The 10 sexiest Microsoft business teases for 2012

The 10 sexiest Microsoft business teases for 2012

Summary: For Microsoft, 2011 was a year when its consumer products got most of the marketing and PR love. But 2012 could be a very different animal.

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This past year, 2011, was one where Microsoft officials played up almost exclusively the company's consumer-focused products and services. Just look at Microsoft's own year in review lists and notice how many of the listings are for consumer products sold at retail. Part of this emphasis was due to Microsoft striving to position itself as a consumer-goods company. And part, I believe, was due to the fact that 2011 was an in-between year for Microsoft, as they had relatively few business-focused products ready to ship.

Despite the shortage, as Corporate Vice President of Communications Frank Shaw himself noted recently on Twitter, enterprise software can be sexy, too. (Scoble 2.0 doesn't think so, but plenty of my readers do.)

In 2012, if the Redmondians stick to their own roadmaps, we should hear a lot more about products of interest to business users. Based on hints from 2011, here's my Top 10 list for business products and technologies to watch for from the 'Soft in the coming year.

1. Windows Server 8: Windows Server 8 has hundreds of new features, just like its client counterpart. But the server features, not too surprisingly, are far more business-focused. PCMag served up a good list of some of the new Windows Server 8 features that could appeal to business customers, with shout-outs on the Hyper-V and PowerShell updates coming with this release. Windows Server 8 includes across-the-board improvements in storage, networking and clustering, too.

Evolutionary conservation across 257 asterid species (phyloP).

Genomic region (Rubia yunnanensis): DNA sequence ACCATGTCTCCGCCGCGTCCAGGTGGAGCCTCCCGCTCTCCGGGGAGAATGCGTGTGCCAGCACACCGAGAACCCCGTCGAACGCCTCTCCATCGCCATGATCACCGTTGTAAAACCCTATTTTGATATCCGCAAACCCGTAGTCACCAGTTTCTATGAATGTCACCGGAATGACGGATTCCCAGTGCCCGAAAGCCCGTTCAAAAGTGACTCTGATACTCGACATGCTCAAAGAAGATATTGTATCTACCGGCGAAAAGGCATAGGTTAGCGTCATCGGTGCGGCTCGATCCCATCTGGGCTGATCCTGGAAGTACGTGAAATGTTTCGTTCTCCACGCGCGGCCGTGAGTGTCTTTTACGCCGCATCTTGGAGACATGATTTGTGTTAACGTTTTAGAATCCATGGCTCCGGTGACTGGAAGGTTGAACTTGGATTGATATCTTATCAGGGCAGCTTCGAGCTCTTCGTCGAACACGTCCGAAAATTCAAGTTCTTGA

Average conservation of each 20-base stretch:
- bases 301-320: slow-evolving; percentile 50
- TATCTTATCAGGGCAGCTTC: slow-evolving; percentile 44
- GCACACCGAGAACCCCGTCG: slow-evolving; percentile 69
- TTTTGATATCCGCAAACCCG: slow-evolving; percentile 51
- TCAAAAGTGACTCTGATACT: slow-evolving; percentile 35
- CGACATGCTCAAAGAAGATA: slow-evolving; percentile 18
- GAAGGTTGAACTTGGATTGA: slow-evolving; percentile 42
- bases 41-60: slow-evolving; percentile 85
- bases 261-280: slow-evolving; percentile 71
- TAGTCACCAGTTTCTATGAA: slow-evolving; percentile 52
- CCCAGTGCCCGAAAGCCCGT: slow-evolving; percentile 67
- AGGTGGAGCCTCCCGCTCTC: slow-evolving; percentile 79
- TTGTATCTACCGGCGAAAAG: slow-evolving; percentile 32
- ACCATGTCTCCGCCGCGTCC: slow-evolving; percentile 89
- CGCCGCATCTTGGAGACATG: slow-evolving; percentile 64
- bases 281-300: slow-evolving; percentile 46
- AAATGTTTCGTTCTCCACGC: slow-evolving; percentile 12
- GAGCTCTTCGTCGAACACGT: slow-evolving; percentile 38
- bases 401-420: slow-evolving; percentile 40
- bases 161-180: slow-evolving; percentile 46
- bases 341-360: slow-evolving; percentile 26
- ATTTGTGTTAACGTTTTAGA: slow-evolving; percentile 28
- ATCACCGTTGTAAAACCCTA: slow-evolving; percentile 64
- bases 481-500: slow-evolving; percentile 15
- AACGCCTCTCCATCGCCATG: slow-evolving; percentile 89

2. Windows 8 client: While most of the interest around Windows 8 on the client is (at least so far) focused around the coming tablet experience, Microsoft is touting its coming tiled and touch-centric operating system as ideal for PCs and laptops, too. Business users have a LOT of questions about Windows 8's interface, its security and management components, not to mention exactly how (and if) Microsoft will allow non-Metro apps to run on Windows 8 on ARM (on PCs and/or tablets). In fact, some are already writing off Windows 8's potential appeal to business users. (I'm taking a wait and see what the late February 2012 beta looks like, myself.)

3. Windows Phone 8: The Windows Phone 8 operating system, codenamed "Apollo," has been a deliverable targeted for late  2012 since word of it leaked in December 2010. The (increasingly plausible/probable) rumor is that Microsoft will be switching out the Windows Embedded Compact kernel in Windows Phone for a Windows one -- in the form of MinWin, perhaps -- with Apollo. Will this help Microsoft deliver enterprise capabilities (hello, encryption!) and apps that are sorely lacking with the almost entirely consumer-focused Windows Phone 7 platform? (If so, maybe that will help grow Microsoft's installed base by bringing the  the long-suffering Windows Mobile user base that hasn't already abandoned Microsoft over to the Windows Phone platform.

4. Office 2012 servers: New versions of on-premises Exchange, SharePoint and Lync unified communications servers are all in development as part of Office 15. I continue to hear Microsoft will ship them before the end of calendar 2012. A public beta should be out by mid-year at the latest. Next to nothing has leaked, in terms of new features coming with the next wave of server releases, but it's a safe bet that some of the enhancements in their cloud counterparts that aren't already in the on-prem versions could find their way into the Office 2012 servers.

5. Identity management: Expect to hear more in the coming year about the five pillars of Microsoft's identity-management platform -- specifically Active Directory Services; Active Directory Federation Services; Certificate Services/PKI; Active Directory Rights Management Services and Forefront Identity Manager. These services are at the crux of Microsoft's attempt to make single sign-on key for its private and public cloud offerings.